Sunday, July 29, 2018

Man of La Mancha: To Dream the Impossible Dream

I've discovered another site online that uses my scholarly findings, this time my reading of Don Quixote's relevance to a critical reading of Miguel de Luna's History of the Conquest of Spain by the Moors, and I've red-fonted the specific words:
21. LUNA, Miguel de. The History of the Conquest of Spain by the Moors. Together with the Life of the most illustrious Monarch Almanzor. And of the several Revolutions of the mighty Empire of the Caliphs, and of the African Kingdoms. Composed in Arabick by Abulcacim Tariff Abentariq, one of the Generals in that Spanish Expedition; and translated into Spanish by Michael de Luna, Interpreter to Philip the Second. Now made English. London, Printed by F. Leach, for S. H. and are to be sold by T. Fox . . . 1687.
8vo, pp. [32], 237, [1]; occasional soiling, title partly overlaid at extreme inner margin by a stub (of another title-page?), small marginal tear to a6, not affecting text; early nineteenth-century polished calf, red morocco label, top joint cracking; Ditton Park bookplate (Montagu-Douglas) with library shelf-marks; a very good copy. £2250
First edition of this translation of the first part of Luna’s Verdadera historia del rey Don Rodrigo (Granada, 1592-1600), itself purportedly translated from an Arabic source, but in fact an original composition. This is the issue with S.H. in the imprint, no licence on the verso of the title-page, and the dedicatory epistle signed with initials 'M. T.' rather than 'Matt. Taubman', presumably the City poet.

Luna's account of the Arabic conquest of Spain to the year 761 was considered genuine by Southey, dismissed by Ticknor and other scholars as a forgery, but now appreciated as an important, essentially literary document from the age of Cervantes, who knew the work. The Verdadera historia and Don Quixote 'abound with the same phrases and diction', and Cervantes specifically ridicules a passage in Luna in which Tariff fulfils a prophecy by the presence of a mole on his back – Quixote strips to reveal his mole as evidence of his strength in Part I Chapter 30 (see Horace Jeffrey (sic. Jeffery) Hodges, 'Holey Moley: Don Quixote's significant Señal', Bulletin of the Cervantes Society of America 29:2, 2009). 'Great inspiration for Cervantes came from this type of "true" history"' (sic. history') (ibid., 22:2, 2002, p. 20).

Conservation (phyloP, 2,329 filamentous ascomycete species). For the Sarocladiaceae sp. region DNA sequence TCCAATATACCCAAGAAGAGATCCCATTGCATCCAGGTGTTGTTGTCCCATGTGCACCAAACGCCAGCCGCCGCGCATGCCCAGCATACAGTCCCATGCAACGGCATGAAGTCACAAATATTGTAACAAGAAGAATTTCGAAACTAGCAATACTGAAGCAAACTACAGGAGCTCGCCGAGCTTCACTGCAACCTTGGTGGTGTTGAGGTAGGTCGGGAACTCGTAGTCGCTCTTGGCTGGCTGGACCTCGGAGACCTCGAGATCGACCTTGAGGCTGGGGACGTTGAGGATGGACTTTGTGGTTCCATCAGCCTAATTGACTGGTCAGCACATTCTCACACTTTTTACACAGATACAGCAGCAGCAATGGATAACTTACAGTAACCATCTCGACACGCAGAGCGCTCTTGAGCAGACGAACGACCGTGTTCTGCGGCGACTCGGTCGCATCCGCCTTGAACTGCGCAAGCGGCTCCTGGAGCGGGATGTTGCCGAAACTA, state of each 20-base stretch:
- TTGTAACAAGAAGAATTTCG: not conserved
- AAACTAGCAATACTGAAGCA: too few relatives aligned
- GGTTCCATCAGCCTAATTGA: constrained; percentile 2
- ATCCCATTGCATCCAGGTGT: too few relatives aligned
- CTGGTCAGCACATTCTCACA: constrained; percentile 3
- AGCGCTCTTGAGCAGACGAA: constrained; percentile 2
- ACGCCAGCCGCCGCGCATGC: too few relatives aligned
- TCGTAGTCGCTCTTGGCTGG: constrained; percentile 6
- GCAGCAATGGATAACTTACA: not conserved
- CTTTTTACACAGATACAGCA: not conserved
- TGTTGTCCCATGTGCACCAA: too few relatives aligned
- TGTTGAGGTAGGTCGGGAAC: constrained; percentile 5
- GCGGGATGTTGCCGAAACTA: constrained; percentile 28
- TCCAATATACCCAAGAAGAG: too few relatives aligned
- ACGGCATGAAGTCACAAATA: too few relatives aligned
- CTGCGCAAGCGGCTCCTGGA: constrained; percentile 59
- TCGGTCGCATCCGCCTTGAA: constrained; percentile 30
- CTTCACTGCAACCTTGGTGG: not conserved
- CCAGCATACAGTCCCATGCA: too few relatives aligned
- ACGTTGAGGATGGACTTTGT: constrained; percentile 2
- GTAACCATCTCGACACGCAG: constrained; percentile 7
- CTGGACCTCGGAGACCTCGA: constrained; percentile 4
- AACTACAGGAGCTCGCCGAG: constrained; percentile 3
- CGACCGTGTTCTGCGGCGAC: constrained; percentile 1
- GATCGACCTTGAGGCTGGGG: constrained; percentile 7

The narrative concludes 'The End of the First Part'; the second, which is promised in 'The Publisher to the Reader' and was to include a 'Dissertation' by the translator, never appeared. A different translation of selections of the work was published in 1627, under the title Almanasor, the Learned and Victorious King that Conquered Spaine. ESTC finds 8 copies of the present issue in the U.K. and four in North America (Boston Public, Folger, Huntington, and Clark), and only four copies altogether of the other issue (Christ Church, NYPL (2), and Newberry). The same sheets were reissued in 1693 but with fewer prelims (pp. 26, probably omitting the epistle dedicatory to James Fitz-James, Duke of Berwick, the illegitimate son of James II). Wing L 3484A.
This site is named after a long-deceased, but very important 19th-century bookseller, Bernard Quaritch, specializing in rare books, in this case, Hispanica, "a short selection of early Spanish books."

Thanks to all at Bernard Quaritch for noticing me and my work, back in 2014!



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